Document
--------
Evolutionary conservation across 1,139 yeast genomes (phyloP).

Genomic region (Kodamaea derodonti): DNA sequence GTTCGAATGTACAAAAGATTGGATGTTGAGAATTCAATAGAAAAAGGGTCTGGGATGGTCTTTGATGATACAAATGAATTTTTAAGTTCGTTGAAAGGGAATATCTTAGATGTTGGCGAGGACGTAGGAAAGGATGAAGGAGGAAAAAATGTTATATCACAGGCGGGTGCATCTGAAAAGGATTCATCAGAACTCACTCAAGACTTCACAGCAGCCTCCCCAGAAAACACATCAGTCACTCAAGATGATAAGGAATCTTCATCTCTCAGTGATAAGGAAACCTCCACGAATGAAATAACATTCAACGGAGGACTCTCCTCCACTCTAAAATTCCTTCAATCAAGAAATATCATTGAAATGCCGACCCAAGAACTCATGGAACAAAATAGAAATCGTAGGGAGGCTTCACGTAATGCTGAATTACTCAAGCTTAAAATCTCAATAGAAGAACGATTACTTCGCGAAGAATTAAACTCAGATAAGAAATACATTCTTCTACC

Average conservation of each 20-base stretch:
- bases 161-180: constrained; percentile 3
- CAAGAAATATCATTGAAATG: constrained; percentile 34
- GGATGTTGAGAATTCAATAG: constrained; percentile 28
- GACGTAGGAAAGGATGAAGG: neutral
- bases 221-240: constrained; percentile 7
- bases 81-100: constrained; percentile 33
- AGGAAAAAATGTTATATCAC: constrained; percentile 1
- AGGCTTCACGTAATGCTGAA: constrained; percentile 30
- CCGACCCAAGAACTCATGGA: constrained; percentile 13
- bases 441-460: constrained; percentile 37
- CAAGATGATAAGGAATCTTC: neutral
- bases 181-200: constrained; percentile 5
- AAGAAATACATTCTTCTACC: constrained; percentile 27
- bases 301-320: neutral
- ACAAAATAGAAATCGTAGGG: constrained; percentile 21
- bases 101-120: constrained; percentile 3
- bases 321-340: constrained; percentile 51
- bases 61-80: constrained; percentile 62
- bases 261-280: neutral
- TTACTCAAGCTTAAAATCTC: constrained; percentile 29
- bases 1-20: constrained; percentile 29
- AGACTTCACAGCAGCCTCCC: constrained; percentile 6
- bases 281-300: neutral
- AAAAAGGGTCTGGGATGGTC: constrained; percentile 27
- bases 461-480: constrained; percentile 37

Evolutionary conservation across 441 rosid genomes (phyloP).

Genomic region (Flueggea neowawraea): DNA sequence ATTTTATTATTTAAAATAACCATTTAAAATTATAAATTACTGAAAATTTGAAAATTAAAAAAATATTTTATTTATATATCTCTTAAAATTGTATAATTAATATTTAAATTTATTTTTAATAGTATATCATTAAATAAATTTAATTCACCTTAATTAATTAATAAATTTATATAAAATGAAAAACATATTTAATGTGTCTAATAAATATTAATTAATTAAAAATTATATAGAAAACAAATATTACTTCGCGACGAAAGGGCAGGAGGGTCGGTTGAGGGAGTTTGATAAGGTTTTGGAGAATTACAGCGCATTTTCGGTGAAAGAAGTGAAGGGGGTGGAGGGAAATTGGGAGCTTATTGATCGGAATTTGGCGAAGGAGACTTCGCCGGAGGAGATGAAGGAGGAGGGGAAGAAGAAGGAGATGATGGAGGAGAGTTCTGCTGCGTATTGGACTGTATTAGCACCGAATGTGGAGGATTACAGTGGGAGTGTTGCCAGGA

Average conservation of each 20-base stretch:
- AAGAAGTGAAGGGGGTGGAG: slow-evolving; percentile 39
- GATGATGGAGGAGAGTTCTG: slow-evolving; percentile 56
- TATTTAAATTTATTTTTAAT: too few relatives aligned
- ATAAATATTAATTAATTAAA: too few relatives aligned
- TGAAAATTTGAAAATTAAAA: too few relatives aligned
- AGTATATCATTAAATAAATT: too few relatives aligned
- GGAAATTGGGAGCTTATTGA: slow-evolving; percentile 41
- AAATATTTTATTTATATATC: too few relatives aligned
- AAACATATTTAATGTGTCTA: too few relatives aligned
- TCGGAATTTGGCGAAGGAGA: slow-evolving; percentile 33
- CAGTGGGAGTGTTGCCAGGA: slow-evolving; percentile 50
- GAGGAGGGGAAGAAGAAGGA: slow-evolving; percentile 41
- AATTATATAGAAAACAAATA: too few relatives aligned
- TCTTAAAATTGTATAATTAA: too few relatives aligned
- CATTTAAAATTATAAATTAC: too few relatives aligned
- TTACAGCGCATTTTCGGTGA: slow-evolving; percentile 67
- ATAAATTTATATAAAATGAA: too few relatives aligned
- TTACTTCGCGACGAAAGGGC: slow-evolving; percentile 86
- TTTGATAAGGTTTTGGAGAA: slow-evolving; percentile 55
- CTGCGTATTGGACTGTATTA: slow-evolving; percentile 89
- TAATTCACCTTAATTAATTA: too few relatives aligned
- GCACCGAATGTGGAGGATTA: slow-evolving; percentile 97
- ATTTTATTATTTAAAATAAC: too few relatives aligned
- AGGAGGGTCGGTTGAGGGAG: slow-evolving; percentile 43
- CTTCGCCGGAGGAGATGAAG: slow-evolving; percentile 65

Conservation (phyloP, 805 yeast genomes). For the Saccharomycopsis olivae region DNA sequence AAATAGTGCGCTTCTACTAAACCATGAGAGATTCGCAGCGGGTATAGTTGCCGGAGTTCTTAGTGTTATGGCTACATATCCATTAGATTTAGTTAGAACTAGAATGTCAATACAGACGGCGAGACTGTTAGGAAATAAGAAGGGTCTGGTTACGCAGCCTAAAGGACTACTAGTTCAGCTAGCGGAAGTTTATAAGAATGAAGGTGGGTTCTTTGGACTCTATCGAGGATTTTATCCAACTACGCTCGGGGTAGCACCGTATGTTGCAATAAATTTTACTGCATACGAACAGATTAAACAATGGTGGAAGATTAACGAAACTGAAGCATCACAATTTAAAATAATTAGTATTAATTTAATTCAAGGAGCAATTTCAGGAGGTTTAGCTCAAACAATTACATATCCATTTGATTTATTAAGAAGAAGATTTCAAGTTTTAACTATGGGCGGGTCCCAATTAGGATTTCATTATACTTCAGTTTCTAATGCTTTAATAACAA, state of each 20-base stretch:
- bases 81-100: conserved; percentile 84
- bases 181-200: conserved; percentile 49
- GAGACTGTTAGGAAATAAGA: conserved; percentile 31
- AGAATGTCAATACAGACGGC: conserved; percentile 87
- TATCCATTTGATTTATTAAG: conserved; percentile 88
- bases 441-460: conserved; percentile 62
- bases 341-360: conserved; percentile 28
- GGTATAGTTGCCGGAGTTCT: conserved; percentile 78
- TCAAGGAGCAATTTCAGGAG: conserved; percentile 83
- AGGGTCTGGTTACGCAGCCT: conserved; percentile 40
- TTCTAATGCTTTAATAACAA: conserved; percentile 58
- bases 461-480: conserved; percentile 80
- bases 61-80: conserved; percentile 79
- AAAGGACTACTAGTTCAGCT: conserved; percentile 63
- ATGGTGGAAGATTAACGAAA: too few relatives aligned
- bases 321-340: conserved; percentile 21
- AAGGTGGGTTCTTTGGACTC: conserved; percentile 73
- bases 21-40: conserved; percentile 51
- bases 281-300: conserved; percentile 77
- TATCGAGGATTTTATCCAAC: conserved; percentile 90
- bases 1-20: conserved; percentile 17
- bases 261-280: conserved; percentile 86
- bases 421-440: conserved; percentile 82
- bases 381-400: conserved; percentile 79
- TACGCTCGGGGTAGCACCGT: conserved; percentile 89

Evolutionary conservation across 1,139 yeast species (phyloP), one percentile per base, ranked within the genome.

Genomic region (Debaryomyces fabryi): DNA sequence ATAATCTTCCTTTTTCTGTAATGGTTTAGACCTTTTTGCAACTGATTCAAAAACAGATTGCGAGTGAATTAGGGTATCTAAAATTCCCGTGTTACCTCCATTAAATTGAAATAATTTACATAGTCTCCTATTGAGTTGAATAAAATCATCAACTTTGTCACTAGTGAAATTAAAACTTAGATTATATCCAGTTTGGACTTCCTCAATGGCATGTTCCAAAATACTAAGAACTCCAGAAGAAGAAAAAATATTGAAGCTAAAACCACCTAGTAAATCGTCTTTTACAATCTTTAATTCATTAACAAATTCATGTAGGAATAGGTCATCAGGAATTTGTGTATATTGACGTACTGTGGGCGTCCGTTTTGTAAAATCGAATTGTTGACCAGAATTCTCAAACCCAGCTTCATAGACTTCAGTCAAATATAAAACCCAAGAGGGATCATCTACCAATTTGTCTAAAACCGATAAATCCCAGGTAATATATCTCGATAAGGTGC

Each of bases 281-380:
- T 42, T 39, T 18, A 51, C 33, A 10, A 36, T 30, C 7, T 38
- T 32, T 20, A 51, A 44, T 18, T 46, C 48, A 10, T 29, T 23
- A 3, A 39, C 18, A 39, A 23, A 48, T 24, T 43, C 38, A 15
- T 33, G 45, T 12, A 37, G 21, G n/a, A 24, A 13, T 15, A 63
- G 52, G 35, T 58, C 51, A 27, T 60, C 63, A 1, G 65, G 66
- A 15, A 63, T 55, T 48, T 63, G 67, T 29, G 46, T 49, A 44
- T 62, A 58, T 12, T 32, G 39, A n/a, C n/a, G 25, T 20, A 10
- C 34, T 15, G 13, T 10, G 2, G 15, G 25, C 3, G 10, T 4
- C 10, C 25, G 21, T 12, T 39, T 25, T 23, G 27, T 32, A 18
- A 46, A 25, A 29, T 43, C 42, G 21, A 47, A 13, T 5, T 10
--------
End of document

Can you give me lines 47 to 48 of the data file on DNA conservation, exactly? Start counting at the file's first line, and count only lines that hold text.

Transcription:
- TTACAGCGCATTTTCGGTGA: slow-evolving; percentile 67
- ATAAATTTATATAAAATGAA: too few relatives aligned